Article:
Joseph Liouville (1809 – 1882) was one of the leading French mat...
Note that Liouville doesn't use the factorial symbol "!". Although ...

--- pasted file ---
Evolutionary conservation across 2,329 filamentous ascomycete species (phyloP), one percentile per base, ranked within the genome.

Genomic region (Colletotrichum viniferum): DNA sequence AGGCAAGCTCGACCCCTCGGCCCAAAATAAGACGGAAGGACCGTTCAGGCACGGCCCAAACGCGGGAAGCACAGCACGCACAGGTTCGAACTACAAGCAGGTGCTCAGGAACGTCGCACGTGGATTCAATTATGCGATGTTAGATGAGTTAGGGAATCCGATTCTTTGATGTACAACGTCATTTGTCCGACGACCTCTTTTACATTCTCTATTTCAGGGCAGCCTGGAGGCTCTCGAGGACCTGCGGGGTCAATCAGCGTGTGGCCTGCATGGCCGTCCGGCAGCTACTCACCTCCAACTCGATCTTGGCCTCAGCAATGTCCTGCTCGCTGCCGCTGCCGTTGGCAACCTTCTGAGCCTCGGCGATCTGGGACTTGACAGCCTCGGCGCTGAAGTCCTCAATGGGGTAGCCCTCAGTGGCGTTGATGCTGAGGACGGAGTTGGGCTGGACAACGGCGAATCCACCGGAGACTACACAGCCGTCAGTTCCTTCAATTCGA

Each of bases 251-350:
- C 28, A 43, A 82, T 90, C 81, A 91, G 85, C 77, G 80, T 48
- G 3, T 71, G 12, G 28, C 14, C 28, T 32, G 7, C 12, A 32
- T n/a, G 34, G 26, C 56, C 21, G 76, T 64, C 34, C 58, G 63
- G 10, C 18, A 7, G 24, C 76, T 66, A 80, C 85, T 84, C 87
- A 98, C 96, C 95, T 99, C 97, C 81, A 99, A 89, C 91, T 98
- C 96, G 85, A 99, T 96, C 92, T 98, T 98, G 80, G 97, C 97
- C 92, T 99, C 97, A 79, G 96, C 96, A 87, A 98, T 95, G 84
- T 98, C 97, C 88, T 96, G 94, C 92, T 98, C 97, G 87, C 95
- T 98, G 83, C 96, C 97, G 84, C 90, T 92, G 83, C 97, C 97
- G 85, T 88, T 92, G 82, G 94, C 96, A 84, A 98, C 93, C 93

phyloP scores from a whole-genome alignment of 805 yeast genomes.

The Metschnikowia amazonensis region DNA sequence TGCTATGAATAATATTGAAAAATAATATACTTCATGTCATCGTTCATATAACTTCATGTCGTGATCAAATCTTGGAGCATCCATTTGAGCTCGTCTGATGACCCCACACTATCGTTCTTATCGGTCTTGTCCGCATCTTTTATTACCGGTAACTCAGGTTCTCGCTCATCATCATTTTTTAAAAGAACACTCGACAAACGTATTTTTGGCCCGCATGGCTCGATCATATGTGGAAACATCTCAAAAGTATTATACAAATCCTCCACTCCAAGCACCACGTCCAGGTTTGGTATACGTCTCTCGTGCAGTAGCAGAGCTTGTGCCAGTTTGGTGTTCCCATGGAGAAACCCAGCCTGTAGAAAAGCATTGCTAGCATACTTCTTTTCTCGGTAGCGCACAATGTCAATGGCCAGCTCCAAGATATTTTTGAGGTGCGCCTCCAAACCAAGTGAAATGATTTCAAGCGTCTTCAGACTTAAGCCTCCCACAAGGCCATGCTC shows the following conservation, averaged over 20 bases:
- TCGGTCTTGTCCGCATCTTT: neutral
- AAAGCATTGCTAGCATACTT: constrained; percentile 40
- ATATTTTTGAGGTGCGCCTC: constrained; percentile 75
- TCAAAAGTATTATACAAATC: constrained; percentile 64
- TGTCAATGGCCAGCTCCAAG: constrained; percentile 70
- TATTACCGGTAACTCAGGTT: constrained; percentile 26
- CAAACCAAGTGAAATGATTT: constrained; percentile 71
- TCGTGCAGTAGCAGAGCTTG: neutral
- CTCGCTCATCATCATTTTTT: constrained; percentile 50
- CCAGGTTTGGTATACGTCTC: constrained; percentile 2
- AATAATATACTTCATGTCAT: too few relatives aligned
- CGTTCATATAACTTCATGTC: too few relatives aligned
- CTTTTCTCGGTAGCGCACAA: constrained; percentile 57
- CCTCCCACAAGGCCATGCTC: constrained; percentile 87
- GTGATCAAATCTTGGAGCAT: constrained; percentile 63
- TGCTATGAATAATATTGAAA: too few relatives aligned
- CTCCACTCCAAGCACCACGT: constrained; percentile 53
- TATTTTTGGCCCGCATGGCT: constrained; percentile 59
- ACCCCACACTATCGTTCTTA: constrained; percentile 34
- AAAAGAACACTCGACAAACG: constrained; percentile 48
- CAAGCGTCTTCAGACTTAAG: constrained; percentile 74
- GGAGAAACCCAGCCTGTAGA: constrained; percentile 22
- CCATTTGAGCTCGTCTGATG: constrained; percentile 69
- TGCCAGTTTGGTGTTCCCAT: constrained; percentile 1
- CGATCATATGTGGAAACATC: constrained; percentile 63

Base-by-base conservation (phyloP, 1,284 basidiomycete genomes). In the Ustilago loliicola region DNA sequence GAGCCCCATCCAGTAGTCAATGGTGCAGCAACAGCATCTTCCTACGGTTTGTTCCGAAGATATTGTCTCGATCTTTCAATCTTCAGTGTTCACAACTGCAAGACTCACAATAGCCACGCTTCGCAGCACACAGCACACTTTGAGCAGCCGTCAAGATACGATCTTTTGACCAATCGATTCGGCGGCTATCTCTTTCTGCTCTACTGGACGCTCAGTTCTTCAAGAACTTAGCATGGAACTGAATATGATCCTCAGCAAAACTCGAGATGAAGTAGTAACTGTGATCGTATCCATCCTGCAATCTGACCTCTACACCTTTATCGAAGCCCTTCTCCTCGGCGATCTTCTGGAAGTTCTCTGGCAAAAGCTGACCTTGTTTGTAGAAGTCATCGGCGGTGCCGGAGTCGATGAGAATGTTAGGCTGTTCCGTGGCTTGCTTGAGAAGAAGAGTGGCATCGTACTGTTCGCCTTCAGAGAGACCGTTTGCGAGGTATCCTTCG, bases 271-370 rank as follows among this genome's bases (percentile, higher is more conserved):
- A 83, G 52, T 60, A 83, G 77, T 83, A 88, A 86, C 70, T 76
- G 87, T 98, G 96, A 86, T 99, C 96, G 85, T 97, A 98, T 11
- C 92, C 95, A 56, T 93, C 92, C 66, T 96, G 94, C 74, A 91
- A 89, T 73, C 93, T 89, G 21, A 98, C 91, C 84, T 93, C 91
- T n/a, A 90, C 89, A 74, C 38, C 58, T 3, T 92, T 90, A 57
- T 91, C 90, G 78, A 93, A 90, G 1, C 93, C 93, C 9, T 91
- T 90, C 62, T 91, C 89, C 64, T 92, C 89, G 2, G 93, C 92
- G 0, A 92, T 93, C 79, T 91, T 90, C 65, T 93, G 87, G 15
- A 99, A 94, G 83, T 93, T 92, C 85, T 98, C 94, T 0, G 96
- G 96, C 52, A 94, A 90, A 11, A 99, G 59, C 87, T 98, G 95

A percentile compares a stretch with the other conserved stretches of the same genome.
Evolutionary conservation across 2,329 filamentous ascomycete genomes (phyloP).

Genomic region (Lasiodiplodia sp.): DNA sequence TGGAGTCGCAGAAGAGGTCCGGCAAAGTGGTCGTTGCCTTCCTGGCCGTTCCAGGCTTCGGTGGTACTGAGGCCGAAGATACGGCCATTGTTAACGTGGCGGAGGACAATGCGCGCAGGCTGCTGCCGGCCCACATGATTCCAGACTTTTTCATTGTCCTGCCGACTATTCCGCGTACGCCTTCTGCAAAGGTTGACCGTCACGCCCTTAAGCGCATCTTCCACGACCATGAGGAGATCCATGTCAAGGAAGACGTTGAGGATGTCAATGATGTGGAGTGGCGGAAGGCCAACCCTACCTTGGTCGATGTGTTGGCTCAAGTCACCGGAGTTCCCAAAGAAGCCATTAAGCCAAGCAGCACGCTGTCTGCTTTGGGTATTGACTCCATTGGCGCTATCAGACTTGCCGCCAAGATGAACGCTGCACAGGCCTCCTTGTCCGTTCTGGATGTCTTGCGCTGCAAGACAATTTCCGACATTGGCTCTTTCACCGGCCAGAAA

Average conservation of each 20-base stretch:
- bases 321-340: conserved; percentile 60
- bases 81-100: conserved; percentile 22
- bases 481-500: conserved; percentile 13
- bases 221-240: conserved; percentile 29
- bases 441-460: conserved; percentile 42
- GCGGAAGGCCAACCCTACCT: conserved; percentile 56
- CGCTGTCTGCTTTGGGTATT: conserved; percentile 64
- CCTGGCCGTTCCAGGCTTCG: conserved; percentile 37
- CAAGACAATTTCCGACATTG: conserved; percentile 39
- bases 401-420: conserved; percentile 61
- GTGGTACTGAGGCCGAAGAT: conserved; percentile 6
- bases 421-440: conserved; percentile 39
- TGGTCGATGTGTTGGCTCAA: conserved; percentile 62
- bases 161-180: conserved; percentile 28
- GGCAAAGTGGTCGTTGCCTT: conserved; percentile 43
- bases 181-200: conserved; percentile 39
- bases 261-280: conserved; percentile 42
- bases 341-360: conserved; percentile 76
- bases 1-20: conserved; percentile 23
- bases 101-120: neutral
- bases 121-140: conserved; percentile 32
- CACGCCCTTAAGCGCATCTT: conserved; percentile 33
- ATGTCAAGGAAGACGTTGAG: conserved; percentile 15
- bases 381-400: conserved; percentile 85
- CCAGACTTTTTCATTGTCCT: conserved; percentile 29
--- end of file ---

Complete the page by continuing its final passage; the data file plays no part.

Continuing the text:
If we multiply both sides by $n!$ and we use $e^{x}= \sum_{l=0}^{\i... Liouville proves that$e$is not an algebraic number of degree 2 (i... This is the original paper published in the French journal "Journal... About the irrationality of e=2.718... J. Liouville 1840 We prove that e, basis of the neperien logarithm, is not a rational number. The same method can also be used to prove that e cannot be a root of a second degree equation with rational coecients, i.e. we cannot ﬁnd ae + b e = c,such that a is a positive integer and b, c are positive or negati ve integers. As a matter of fact, if we replace e and 1/e or e 1 with their power series deduced from e x , and given that we multiply both sides of the equation by 1 2 3 ... n,we ﬁnd that a n +1 1+ 1 n +2 + ... ± b n +1 1 1 n +2 + ... = µ where µ is an integer. We can make it so that ± b n +1 is positive; we just need to suppose that n is even when b<0 and t h at n is odd when b>0; for big values of n the equation above leads to a contradiction; the ﬁrst term of the equation is positive and very small, with values between 0 and 1, and as such can never be equal to an integer µ. So, etc. 1 This is the original paper published in the French journal "Journal de Mathématiques" in 1840. Joseph Liouville (1809 – 1882) was one of the leading French mathematicians in the generation between Évariste Galois and Charles Hermite. In all, Liouville wrote over 400 mathematical papers, 200 in number theory alone. ![](https://www.ecured.cu/images/thumb/c/c8/JosephLiouville.png/260px-JosephLiouville.png) Liouville proves that$e$is not an algebraic number of degree 2 (in other words it's not a solution of 2nd degree polynomial with rational coefficients) but it's not difficult to see that if$c=0$we get for free the proof that$e^2$is irrational. $$e^2=\frac{b}{a} \equiv ae=be^{-1}$$ Note that Liouville doesn't use the factorial symbol "!". Although the notation n! was first introduced by Christian Kramp (1760-1826) in 1808 in his book "Éléments d'arithmétique universelle" it hadn't still been widely adopted by the mathematical community. If we multiply both sides by$n!$and we use$e^{x}= \sum_{l=0}^{\infty} \frac{x^k}{k!} $we get $$n!a\left(\sum_{k=0}^{n} \frac{1}{k!}+\sum_{k=n+1}^{\infty} \frac{1}{k!} \right) + n!b\left(\sum_{k=0}^{n} \frac{(-1)^{k}}{k!}+\sum_{k=n+1}^{\infty} \frac{(-1)^{k}}{k!} \right) = n!c \\ \sum_{k=n+1}^{\infty} \frac{n!a}{k!} + \sum_{k=n+1}^{\infty} \frac{(-1)^{k}n!b}{k!} = \underbrace{n!c + \sum_{k=0}^{n} \frac{n!a}{k!} + \sum_{k=0}^{n} \frac{(-1)^{k}n!b}{k!}}_{\mu}$$ Note that since$k<n$all the terms on the right hand side are integers and so$\mu$is also an integer. $$\sum_{k=n+1}^{\infty} \frac{n!a}{k!}=\frac{a}{n+1}\left(1+\frac{1}{n+2}+...\right) < a\left(\frac{1}{n+1}+\frac{1}{(n+1)^2}+...\right)=\frac{a}{n}$$ At the same time $$\sum_{k=n+1}^{\infty} \frac{(-1)^{k}n!b}{k!}=\frac{b(-1)^{n+1}}{n+1}\left(1- \frac{1}{n+2}+...\right)$$ Since $$\frac{1}{n+1}\left(1- \frac{1}{n+2}+...\right) < \frac{1}{n+1}\left(1+ \frac{1}{n+2}+...\right) < \frac{1}{n}$$ if we choose a combination of$b$and$n$so that$b(-1)^{n+1} > 0$we get $$0<\sum_{k=n+1}^{\infty} \frac{n!a}{k!} + \sum_{k=n+1}^{\infty} \frac{(-1)^{k}n!b}{k!}< \frac{a+b}{n}$$ In particular if we pick a large enough$n\$ we can get $$\frac{a+b}{n}<1$$ which generates a contradiction since on the left hand side of the equation we have something that is less than 1 and greater than 0 and on the right hand side we have an integer.